anyways, i use a stone. start with a 600 grit and work your way to 1000+ grit. the kitchen has 3 whetstones. rough, medium, and fine. hold your knife's edge perpendicular to the stone (90 degrees) and take half of that (45) and take half of that (22.5). try to hold that angle. i personally like a 15 degree edge on mine so i go a little more.

it takes some practice. i recommend spending a good 1/2 hour getting accustommed to the sharpening. you might be wearing your knifes edge out a little but, it's a good investment. just remember to soak your stone in water for 20 min. before sharpening and keep rewetting it as you sharpen.
post #16 of 26
I stopped taking my stone to work ever since one of my fellow cooks used vegetable oil to lube the stone instead of water. The stones pores got clogged and it just didn't work right afterwards. It was a cheap aluminium carbide stone, but still...
post #17 of 26
yeah... if you use oil, it's supposed to be mineral oil. not any food grade oil.
post #18 of 26
raw ingredients. pre shred. cheeses have chemicals added to help them keep their shape... most of the time,in my experience, the raw product is not only far superior, but costs less, besides, where's the fun in popping a can top?
post #19 of 26
I know I probably won't change any minds here, but EdgeMaker Pro is a knife sharpening system that can't be beat. Serrated or not.
post #20 of 26
I'm taking your word. I just ordered one. :chef:
post #21 of 26

Got to love that Edgemaker Pro.  I have had one for about 4 years now, I have given away more than 20 to friends and relatives.  Anyone and I mean anyone can have razor sharp knives within minutes.  I have even rescued knives out of my mom´s drawer that were dull when I was a kid, 30 some years ago. There is my 2 cents.

post #22 of 26
Quote:
Originally Posted by LittleChef View Post

I find it's better to use pre-prepared ingredients - shredded cheese, tinned tomatoes etc. which saves time as well as the hassle of sharpening knives etc.

I tend to buy in bulk from my local Cost Co which means more profit for me - kerccching!

that was painful to read in so many ways

post #23 of 26
Quote:
Originally Posted by aerophex View Post
 
Quote:
Originally Posted by LittleChef View Post

I find it's better to use pre-prepared ingredients - shredded cheese, tinned tomatoes etc. which saves time as well as the hassle of sharpening knives etc.

I tend to buy in bulk from my local Cost Co which means more profit for me - kerccching!

that was painful to read in so many ways


Let us hope some changes have occurred during the last six and a half years (the  post by LittleChef was posted in 2007)

Chef,
Specialties: MasterCook/RecipeFox; Culinary logistics; Personal Chef; Small restaurant owner; Caterer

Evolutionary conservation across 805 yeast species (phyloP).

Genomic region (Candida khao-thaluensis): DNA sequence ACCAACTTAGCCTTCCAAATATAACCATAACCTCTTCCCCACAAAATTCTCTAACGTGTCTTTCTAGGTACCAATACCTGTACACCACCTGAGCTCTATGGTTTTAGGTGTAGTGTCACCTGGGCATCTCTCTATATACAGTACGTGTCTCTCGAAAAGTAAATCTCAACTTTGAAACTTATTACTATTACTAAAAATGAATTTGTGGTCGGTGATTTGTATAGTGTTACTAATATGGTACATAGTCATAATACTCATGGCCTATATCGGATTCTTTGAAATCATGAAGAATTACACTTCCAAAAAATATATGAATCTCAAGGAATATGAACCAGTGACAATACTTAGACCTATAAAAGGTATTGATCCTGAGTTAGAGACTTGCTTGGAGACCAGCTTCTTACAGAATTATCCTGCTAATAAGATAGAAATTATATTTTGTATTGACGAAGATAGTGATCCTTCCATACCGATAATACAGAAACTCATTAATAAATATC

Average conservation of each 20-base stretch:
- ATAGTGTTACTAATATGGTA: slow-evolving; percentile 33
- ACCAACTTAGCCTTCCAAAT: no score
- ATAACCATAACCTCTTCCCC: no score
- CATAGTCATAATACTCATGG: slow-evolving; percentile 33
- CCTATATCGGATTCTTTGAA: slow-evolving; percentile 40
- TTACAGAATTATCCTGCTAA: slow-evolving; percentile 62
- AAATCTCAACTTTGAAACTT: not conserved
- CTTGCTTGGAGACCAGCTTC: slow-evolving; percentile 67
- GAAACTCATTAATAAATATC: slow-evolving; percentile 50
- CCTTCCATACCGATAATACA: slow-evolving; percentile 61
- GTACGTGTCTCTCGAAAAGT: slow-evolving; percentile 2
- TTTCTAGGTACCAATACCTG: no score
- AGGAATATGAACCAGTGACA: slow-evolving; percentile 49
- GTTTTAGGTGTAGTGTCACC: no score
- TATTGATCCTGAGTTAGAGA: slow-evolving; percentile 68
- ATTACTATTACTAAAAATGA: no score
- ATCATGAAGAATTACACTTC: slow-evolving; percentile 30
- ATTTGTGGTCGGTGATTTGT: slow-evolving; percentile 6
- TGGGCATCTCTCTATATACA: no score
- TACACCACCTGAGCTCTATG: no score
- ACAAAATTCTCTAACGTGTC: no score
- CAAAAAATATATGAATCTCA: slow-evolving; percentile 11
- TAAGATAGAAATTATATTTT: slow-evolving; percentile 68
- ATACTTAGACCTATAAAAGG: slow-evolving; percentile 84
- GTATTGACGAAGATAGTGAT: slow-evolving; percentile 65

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Chef,
Specialties: MasterCook/RecipeFox; Culinary logistics; Personal Chef; Small restaurant owner; Caterer
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post #24 of 26

oh yeah Try opening that bag of shredded cheese with a dull knife!

post #25 of 26

Ohh My, (shudder,wince),

 

                                   Chef Pete, 

 

                                             I would have to say,without resolve, I couldn't agree with you more!!!!!   I'm sure most of us have the ability to bang out the stuff with time to spare.

 

                                  Train your staff well in their knife skills if that's hat it takes. Oh, and we DO have electricity now too don't we??  

 

 

                                           Far as sharpening. Please, take pride in your own tools and take 15 mins. every now and then to do it yourself or find someone to teach you.

 

                                  Keep it simple for Gods sake. Personally, Diamond stone,no oil, 22 degrees is sufficient.  The worse you can do is over-do it!!!!

post #26 of 26
Quote:
Originally Posted by HotChef View Post

if you did a little you will find my post that explains at lenght...
so just a short re-cao.
two sided oil stone, coarse and fine grit. but I use no oil but water.
to finish off, pull the knife some 20-30 times over a professional butchers steel. Dick, Victorinox, G.E.Ern, Dreizack (all European models) make them.blade should be at least 30 cm long and oval, not round. this is just my personal preference. my chefs knivesahave not seen a grinding /sharpening machine
since 20 years.only exception.serrated knifes. these i take me back to austria to my hometown.there we have a mastergrinder (4-5 generations back..) and he specializes in serrated knives and skates.but always a big story to explain (and procedure) when checking them in on the flight from Moscow to Vienna.

HotChef.....Thanks, that last line was a hoot!!!